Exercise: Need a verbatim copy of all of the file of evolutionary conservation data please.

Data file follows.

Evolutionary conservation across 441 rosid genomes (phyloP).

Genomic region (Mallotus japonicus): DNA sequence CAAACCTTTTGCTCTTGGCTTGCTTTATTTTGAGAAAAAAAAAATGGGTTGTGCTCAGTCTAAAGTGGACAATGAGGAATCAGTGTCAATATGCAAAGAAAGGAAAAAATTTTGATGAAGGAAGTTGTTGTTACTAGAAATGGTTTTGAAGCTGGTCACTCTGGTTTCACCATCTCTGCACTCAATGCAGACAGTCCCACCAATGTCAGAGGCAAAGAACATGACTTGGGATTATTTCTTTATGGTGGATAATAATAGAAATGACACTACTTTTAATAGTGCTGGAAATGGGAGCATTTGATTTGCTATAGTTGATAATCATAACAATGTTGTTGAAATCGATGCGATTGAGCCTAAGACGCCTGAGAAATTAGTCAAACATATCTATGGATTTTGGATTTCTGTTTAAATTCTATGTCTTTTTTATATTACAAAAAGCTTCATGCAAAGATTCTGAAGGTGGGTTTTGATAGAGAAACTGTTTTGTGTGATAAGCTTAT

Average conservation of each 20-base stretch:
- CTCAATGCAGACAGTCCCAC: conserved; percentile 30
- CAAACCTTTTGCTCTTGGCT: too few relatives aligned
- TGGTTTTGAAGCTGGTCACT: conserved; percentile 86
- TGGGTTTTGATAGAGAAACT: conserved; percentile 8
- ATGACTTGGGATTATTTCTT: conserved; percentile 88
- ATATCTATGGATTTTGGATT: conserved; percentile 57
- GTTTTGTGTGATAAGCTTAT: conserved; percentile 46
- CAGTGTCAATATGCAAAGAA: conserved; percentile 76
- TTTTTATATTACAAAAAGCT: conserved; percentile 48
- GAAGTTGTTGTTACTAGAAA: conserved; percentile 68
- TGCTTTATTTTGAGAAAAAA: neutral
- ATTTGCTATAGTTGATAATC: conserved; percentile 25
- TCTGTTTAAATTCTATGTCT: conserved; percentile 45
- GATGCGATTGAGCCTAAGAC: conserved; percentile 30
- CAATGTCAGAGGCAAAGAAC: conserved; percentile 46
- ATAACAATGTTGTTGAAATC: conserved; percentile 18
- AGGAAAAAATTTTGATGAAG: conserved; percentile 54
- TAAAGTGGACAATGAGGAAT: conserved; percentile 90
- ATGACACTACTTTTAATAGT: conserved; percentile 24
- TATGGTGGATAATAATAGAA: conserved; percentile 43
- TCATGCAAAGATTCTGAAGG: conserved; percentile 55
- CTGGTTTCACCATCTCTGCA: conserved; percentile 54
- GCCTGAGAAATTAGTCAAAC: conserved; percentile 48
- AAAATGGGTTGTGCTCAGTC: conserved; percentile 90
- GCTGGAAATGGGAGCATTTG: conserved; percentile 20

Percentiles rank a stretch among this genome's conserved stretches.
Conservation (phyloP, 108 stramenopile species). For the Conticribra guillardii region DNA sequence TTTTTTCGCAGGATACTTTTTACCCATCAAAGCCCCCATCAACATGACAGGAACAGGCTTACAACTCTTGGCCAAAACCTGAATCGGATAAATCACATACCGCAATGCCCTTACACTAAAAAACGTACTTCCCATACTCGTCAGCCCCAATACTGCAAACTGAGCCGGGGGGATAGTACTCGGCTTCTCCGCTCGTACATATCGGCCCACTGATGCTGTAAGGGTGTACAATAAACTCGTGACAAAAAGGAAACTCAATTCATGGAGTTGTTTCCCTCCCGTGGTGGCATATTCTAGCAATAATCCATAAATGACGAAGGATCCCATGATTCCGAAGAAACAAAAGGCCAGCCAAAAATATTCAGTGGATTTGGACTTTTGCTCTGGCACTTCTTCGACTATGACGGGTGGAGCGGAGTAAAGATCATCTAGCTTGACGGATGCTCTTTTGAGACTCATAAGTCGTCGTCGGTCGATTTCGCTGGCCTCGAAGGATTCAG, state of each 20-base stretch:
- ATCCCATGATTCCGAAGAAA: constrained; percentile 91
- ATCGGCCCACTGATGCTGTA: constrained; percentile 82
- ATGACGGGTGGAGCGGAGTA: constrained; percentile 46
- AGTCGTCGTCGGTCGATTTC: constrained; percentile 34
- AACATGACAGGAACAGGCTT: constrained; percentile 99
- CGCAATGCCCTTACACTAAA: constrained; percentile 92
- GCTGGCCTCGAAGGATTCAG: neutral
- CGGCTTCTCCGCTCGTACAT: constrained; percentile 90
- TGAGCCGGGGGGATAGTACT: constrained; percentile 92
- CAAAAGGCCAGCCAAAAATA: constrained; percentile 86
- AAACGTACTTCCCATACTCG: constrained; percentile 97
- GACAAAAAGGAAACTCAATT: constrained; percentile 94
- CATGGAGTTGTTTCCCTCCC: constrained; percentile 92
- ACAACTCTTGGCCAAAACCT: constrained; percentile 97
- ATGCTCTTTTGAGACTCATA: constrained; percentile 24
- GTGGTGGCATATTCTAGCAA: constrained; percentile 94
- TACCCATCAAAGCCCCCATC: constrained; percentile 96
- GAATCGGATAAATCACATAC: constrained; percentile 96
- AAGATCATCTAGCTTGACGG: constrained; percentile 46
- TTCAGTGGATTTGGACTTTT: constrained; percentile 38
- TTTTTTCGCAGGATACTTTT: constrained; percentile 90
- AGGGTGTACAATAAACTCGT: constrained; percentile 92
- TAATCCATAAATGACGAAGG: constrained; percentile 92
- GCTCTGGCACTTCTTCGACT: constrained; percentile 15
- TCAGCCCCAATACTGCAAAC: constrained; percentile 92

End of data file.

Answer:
Evolutionary conservation across 441 rosid genomes (phyloP).

Genomic region (Mallotus japonicus): DNA sequence CAAACCTTTTGCTCTTGGCTTGCTTTATTTTGAGAAAAAAAAAATGGGTTGTGCTCAGTCTAAAGTGGACAATGAGGAATCAGTGTCAATATGCAAAGAAAGGAAAAAATTTTGATGAAGGAAGTTGTTGTTACTAGAAATGGTTTTGAAGCTGGTCACTCTGGTTTCACCATCTCTGCACTCAATGCAGACAGTCCCACCAATGTCAGAGGCAAAGAACATGACTTGGGATTATTTCTTTATGGTGGATAATAATAGAAATGACACTACTTTTAATAGTGCTGGAAATGGGAGCATTTGATTTGCTATAGTTGATAATCATAACAATGTTGTTGAAATCGATGCGATTGAGCCTAAGACGCCTGAGAAATTAGTCAAACATATCTATGGATTTTGGATTTCTGTTTAAATTCTATGTCTTTTTTATATTACAAAAAGCTTCATGCAAAGATTCTGAAGGTGGGTTTTGATAGAGAAACTGTTTTGTGTGATAAGCTTAT

Average conservation of each 20-base stretch:
- CTCAATGCAGACAGTCCCAC: conserved; percentile 30
- CAAACCTTTTGCTCTTGGCT: too few relatives aligned
- TGGTTTTGAAGCTGGTCACT: conserved; percentile 86
- TGGGTTTTGATAGAGAAACT: conserved; percentile 8
- ATGACTTGGGATTATTTCTT: conserved; percentile 88
- ATATCTATGGATTTTGGATT: conserved; percentile 57
- GTTTTGTGTGATAAGCTTAT: conserved; percentile 46
- CAGTGTCAATATGCAAAGAA: conserved; percentile 76
- TTTTTATATTACAAAAAGCT: conserved; percentile 48
- GAAGTTGTTGTTACTAGAAA: conserved; percentile 68
- TGCTTTATTTTGAGAAAAAA: neutral
- ATTTGCTATAGTTGATAATC: conserved; percentile 25
- TCTGTTTAAATTCTATGTCT: conserved; percentile 45
- GATGCGATTGAGCCTAAGAC: conserved; percentile 30
- CAATGTCAGAGGCAAAGAAC: conserved; percentile 46
- ATAACAATGTTGTTGAAATC: conserved; percentile 18
- AGGAAAAAATTTTGATGAAG: conserved; percentile 54
- TAAAGTGGACAATGAGGAAT: conserved; percentile 90
- ATGACACTACTTTTAATAGT: conserved; percentile 24
- TATGGTGGATAATAATAGAA: conserved; percentile 43
- TCATGCAAAGATTCTGAAGG: conserved; percentile 55
- CTGGTTTCACCATCTCTGCA: conserved; percentile 54
- GCCTGAGAAATTAGTCAAAC: conserved; percentile 48
- AAAATGGGTTGTGCTCAGTC: conserved; percentile 90
- GCTGGAAATGGGAGCATTTG: conserved; percentile 20

Percentiles rank a stretch among this genome's conserved stretches.
Conservation (phyloP, 108 stramenopile species). For the Conticribra guillardii region DNA sequence TTTTTTCGCAGGATACTTTTTACCCATCAAAGCCCCCATCAACATGACAGGAACAGGCTTACAACTCTTGGCCAAAACCTGAATCGGATAAATCACATACCGCAATGCCCTTACACTAAAAAACGTACTTCCCATACTCGTCAGCCCCAATACTGCAAACTGAGCCGGGGGGATAGTACTCGGCTTCTCCGCTCGTACATATCGGCCCACTGATGCTGTAAGGGTGTACAATAAACTCGTGACAAAAAGGAAACTCAATTCATGGAGTTGTTTCCCTCCCGTGGTGGCATATTCTAGCAATAATCCATAAATGACGAAGGATCCCATGATTCCGAAGAAACAAAAGGCCAGCCAAAAATATTCAGTGGATTTGGACTTTTGCTCTGGCACTTCTTCGACTATGACGGGTGGAGCGGAGTAAAGATCATCTAGCTTGACGGATGCTCTTTTGAGACTCATAAGTCGTCGTCGGTCGATTTCGCTGGCCTCGAAGGATTCAG, state of each 20-base stretch:
- ATCCCATGATTCCGAAGAAA: constrained; percentile 91
- ATCGGCCCACTGATGCTGTA: constrained; percentile 82
- ATGACGGGTGGAGCGGAGTA: constrained; percentile 46
- AGTCGTCGTCGGTCGATTTC: constrained; percentile 34
- AACATGACAGGAACAGGCTT: constrained; percentile 99
- CGCAATGCCCTTACACTAAA: constrained; percentile 92
- GCTGGCCTCGAAGGATTCAG: neutral
- CGGCTTCTCCGCTCGTACAT: constrained; percentile 90
- TGAGCCGGGGGGATAGTACT: constrained; percentile 92
- CAAAAGGCCAGCCAAAAATA: constrained; percentile 86
- AAACGTACTTCCCATACTCG: constrained; percentile 97
- GACAAAAAGGAAACTCAATT: constrained; percentile 94
- CATGGAGTTGTTTCCCTCCC: constrained; percentile 92
- ACAACTCTTGGCCAAAACCT: constrained; percentile 97
- ATGCTCTTTTGAGACTCATA: constrained; percentile 24
- GTGGTGGCATATTCTAGCAA: constrained; percentile 94
- TACCCATCAAAGCCCCCATC: constrained; percentile 96
- GAATCGGATAAATCACATAC: constrained; percentile 96
- AAGATCATCTAGCTTGACGG: constrained; percentile 46
- TTCAGTGGATTTGGACTTTT: constrained; percentile 38
- TTTTTTCGCAGGATACTTTT: constrained; percentile 90
- AGGGTGTACAATAAACTCGT: constrained; percentile 92
- TAATCCATAAATGACGAAGG: constrained; percentile 92
- GCTCTGGCACTTCTTCGACT: constrained; percentile 15
- TCAGCCCCAATACTGCAAAC: constrained; percentile 92